On the positive side, the waterpark itself was pretty cool.  It featured 4 large waterslides, a couple medium slides, a wave pool, an activity pool targeted at older kids, and a decently large kiddy pool.  There is quite a bit to do in the waterpark for younger kids along with a few other activities elsewhere in the lodge to fill in the gaps.  Magiquest, in particular, looked like it could suck many hours and most everyone I saw doing it looked like they were having a good time though paying for multiple kids to play could easily cost a small fortune.  They also have an ingenious wristband microchip system where your wristband counts as your room key and your waterpark pass, meaning you never have to worry about losing it or leaving it behind as its always on your arm.  The in-lodge dining wasn’t bad, I thought, though fairly pricey.

On the negative side, I found the water to be slightly cold, despite the warm air in the park.  But our main problem was that our kids were just too young and/or too wimpy to do much in the waterpark.  My 3 year old daughter was too afraid to attempt even some of the more mundane kiddy pool slides, although she did enjoy the wave pool and spent many hours in there.  She was technically tall enough to go down all but the largest slides but just had no interest, she’s too cautious.  My 1 year old son would usually be in a good mood till he got splashed in the face and would then pout for a while.  Overall I think they both had fun at times but it was interspersed between bouts of panic attacks and general unhappiness related to splashing or spraying water.  Bottom line is, if you have kids 3 or younger there are things for them to do there but I would only take them if I was also taking older kids as well or if they are exceptionally adventurous.  Though I did get some sweet pictures of my daughter crying by the side of the kiddy pool that will probably be priceless when she’s a teenager.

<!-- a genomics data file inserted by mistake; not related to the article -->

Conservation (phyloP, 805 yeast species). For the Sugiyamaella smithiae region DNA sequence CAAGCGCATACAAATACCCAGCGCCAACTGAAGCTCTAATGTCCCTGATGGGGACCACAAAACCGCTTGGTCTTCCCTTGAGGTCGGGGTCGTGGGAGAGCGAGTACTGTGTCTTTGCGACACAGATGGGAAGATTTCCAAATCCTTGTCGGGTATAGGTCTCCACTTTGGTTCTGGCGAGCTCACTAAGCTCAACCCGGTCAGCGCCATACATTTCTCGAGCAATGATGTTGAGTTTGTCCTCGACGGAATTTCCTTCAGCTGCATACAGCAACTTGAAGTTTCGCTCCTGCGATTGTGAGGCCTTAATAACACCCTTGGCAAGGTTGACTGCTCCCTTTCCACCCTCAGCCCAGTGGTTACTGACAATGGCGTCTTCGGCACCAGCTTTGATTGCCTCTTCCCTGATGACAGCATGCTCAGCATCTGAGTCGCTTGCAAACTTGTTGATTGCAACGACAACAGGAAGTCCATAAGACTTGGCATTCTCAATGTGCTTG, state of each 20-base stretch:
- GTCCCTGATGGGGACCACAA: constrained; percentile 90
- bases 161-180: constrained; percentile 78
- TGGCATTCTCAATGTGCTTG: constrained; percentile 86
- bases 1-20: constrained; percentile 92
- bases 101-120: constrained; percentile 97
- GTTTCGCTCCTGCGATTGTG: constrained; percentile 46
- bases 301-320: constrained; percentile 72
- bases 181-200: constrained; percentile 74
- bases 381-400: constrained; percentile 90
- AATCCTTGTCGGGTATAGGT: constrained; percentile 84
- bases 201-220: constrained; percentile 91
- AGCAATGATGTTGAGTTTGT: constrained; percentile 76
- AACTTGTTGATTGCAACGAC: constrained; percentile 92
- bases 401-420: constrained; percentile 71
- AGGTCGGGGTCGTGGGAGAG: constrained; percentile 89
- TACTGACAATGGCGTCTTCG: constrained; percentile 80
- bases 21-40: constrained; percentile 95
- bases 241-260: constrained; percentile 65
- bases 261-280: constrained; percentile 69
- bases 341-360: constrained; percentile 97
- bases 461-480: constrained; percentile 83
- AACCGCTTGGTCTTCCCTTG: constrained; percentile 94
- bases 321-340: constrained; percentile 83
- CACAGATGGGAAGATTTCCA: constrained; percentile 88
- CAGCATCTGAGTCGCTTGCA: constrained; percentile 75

The rooms are ok as long as your expectations aren’t too high.  They are decently large and well furnished but the beds and bedding are poor quality; I think they know parents are there for the kids so they can scrimp on the accommodations for parents and get away with it.  As for the prices, pretty much every single thing is overpriced by a fair margin from the rooms to the dining to the gift shop.